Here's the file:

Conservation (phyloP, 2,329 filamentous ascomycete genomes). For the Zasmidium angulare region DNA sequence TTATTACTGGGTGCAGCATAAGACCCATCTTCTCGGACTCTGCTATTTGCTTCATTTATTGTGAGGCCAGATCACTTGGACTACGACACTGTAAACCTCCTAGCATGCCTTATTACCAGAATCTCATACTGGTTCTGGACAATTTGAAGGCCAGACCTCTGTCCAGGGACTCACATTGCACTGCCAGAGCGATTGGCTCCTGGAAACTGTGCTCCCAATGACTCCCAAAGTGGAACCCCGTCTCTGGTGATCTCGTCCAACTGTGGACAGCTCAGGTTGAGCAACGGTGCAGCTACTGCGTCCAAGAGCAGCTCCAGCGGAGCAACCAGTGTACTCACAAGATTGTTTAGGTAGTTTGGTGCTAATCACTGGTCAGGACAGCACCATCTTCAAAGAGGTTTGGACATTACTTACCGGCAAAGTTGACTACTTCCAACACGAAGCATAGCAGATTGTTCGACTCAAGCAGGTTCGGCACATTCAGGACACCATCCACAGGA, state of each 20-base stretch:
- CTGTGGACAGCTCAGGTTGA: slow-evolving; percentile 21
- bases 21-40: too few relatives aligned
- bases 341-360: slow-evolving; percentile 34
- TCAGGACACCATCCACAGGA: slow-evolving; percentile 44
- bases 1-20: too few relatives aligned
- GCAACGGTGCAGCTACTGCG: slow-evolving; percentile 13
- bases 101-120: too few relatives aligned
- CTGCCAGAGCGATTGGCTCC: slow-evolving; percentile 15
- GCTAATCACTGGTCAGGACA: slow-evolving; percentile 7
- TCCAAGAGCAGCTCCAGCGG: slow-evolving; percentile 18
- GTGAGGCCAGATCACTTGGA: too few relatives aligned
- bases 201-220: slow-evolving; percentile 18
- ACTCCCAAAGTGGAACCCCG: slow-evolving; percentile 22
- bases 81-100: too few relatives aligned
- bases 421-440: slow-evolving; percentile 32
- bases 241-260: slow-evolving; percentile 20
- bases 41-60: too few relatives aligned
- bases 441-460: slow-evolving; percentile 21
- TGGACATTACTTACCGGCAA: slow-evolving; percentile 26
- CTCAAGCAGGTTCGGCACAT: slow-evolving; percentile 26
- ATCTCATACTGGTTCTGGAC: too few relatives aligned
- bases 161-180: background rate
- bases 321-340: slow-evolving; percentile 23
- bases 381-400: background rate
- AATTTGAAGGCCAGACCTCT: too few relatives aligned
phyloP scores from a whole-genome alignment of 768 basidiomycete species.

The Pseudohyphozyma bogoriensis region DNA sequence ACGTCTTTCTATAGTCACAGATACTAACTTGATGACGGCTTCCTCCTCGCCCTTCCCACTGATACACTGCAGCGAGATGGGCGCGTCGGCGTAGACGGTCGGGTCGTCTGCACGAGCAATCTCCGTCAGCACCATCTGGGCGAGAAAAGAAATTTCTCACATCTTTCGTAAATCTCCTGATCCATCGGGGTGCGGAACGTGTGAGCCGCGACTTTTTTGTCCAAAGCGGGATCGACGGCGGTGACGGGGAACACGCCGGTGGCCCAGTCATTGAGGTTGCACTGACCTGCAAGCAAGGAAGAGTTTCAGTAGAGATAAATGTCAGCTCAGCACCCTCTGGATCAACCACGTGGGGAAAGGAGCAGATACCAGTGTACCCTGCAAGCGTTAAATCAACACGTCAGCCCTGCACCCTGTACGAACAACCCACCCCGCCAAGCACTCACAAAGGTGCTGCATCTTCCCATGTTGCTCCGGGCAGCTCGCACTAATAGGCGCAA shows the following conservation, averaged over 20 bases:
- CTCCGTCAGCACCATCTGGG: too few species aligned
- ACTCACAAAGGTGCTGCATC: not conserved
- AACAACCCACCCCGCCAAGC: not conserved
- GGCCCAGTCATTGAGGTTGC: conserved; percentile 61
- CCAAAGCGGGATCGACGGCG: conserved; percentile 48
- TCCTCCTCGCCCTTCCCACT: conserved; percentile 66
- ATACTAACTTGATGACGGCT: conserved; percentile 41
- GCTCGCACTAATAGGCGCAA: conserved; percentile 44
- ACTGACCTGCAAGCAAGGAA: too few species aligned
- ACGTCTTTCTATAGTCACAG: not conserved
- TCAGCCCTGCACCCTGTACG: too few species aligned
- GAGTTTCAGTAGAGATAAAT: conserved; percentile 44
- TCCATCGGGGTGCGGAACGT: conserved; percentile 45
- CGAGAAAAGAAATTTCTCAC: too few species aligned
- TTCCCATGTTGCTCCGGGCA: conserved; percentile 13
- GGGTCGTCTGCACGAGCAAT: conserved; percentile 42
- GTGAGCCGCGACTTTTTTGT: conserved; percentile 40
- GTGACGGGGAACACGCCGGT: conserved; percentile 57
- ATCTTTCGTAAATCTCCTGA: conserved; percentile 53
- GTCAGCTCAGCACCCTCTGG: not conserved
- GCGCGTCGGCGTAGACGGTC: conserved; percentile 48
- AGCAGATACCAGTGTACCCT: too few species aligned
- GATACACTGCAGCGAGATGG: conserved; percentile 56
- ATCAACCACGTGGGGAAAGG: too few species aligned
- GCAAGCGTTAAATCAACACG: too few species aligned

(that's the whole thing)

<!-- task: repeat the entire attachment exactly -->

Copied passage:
Conservation (phyloP, 2,329 filamentous ascomycete genomes). For the Zasmidium angulare region DNA sequence TTATTACTGGGTGCAGCATAAGACCCATCTTCTCGGACTCTGCTATTTGCTTCATTTATTGTGAGGCCAGATCACTTGGACTACGACACTGTAAACCTCCTAGCATGCCTTATTACCAGAATCTCATACTGGTTCTGGACAATTTGAAGGCCAGACCTCTGTCCAGGGACTCACATTGCACTGCCAGAGCGATTGGCTCCTGGAAACTGTGCTCCCAATGACTCCCAAAGTGGAACCCCGTCTCTGGTGATCTCGTCCAACTGTGGACAGCTCAGGTTGAGCAACGGTGCAGCTACTGCGTCCAAGAGCAGCTCCAGCGGAGCAACCAGTGTACTCACAAGATTGTTTAGGTAGTTTGGTGCTAATCACTGGTCAGGACAGCACCATCTTCAAAGAGGTTTGGACATTACTTACCGGCAAAGTTGACTACTTCCAACACGAAGCATAGCAGATTGTTCGACTCAAGCAGGTTCGGCACATTCAGGACACCATCCACAGGA, state of each 20-base stretch:
- CTGTGGACAGCTCAGGTTGA: slow-evolving; percentile 21
- bases 21-40: too few relatives aligned
- bases 341-360: slow-evolving; percentile 34
- TCAGGACACCATCCACAGGA: slow-evolving; percentile 44
- bases 1-20: too few relatives aligned
- GCAACGGTGCAGCTACTGCG: slow-evolving; percentile 13
- bases 101-120: too few relatives aligned
- CTGCCAGAGCGATTGGCTCC: slow-evolving; percentile 15
- GCTAATCACTGGTCAGGACA: slow-evolving; percentile 7
- TCCAAGAGCAGCTCCAGCGG: slow-evolving; percentile 18
- GTGAGGCCAGATCACTTGGA: too few relatives aligned
- bases 201-220: slow-evolving; percentile 18
- ACTCCCAAAGTGGAACCCCG: slow-evolving; percentile 22
- bases 81-100: too few relatives aligned
- bases 421-440: slow-evolving; percentile 32
- bases 241-260: slow-evolving; percentile 20
- bases 41-60: too few relatives aligned
- bases 441-460: slow-evolving; percentile 21
- TGGACATTACTTACCGGCAA: slow-evolving; percentile 26
- CTCAAGCAGGTTCGGCACAT: slow-evolving; percentile 26
- ATCTCATACTGGTTCTGGAC: too few relatives aligned
- bases 161-180: background rate
- bases 321-340: slow-evolving; percentile 23
- bases 381-400: background rate
- AATTTGAAGGCCAGACCTCT: too few relatives aligned
phyloP scores from a whole-genome alignment of 768 basidiomycete species.

The Pseudohyphozyma bogoriensis region DNA sequence ACGTCTTTCTATAGTCACAGATACTAACTTGATGACGGCTTCCTCCTCGCCCTTCCCACTGATACACTGCAGCGAGATGGGCGCGTCGGCGTAGACGGTCGGGTCGTCTGCACGAGCAATCTCCGTCAGCACCATCTGGGCGAGAAAAGAAATTTCTCACATCTTTCGTAAATCTCCTGATCCATCGGGGTGCGGAACGTGTGAGCCGCGACTTTTTTGTCCAAAGCGGGATCGACGGCGGTGACGGGGAACACGCCGGTGGCCCAGTCATTGAGGTTGCACTGACCTGCAAGCAAGGAAGAGTTTCAGTAGAGATAAATGTCAGCTCAGCACCCTCTGGATCAACCACGTGGGGAAAGGAGCAGATACCAGTGTACCCTGCAAGCGTTAAATCAACACGTCAGCCCTGCACCCTGTACGAACAACCCACCCCGCCAAGCACTCACAAAGGTGCTGCATCTTCCCATGTTGCTCCGGGCAGCTCGCACTAATAGGCGCAA shows the following conservation, averaged over 20 bases:
- CTCCGTCAGCACCATCTGGG: too few species aligned
- ACTCACAAAGGTGCTGCATC: not conserved
- AACAACCCACCCCGCCAAGC: not conserved
- GGCCCAGTCATTGAGGTTGC: conserved; percentile 61
- CCAAAGCGGGATCGACGGCG: conserved; percentile 48
- TCCTCCTCGCCCTTCCCACT: conserved; percentile 66
- ATACTAACTTGATGACGGCT: conserved; percentile 41
- GCTCGCACTAATAGGCGCAA: conserved; percentile 44
- ACTGACCTGCAAGCAAGGAA: too few species aligned
- ACGTCTTTCTATAGTCACAG: not conserved
- TCAGCCCTGCACCCTGTACG: too few species aligned
- GAGTTTCAGTAGAGATAAAT: conserved; percentile 44
- TCCATCGGGGTGCGGAACGT: conserved; percentile 45
- CGAGAAAAGAAATTTCTCAC: too few species aligned
- TTCCCATGTTGCTCCGGGCA: conserved; percentile 13
- GGGTCGTCTGCACGAGCAAT: conserved; percentile 42
- GTGAGCCGCGACTTTTTTGT: conserved; percentile 40
- GTGACGGGGAACACGCCGGT: conserved; percentile 57
- ATCTTTCGTAAATCTCCTGA: conserved; percentile 53
- GTCAGCTCAGCACCCTCTGG: not conserved
- GCGCGTCGGCGTAGACGGTC: conserved; percentile 48
- AGCAGATACCAGTGTACCCT: too few species aligned
- GATACACTGCAGCGAGATGG: conserved; percentile 56
- ATCAACCACGTGGGGAAAGG: too few species aligned
- GCAAGCGTTAAATCAACACG: too few species aligned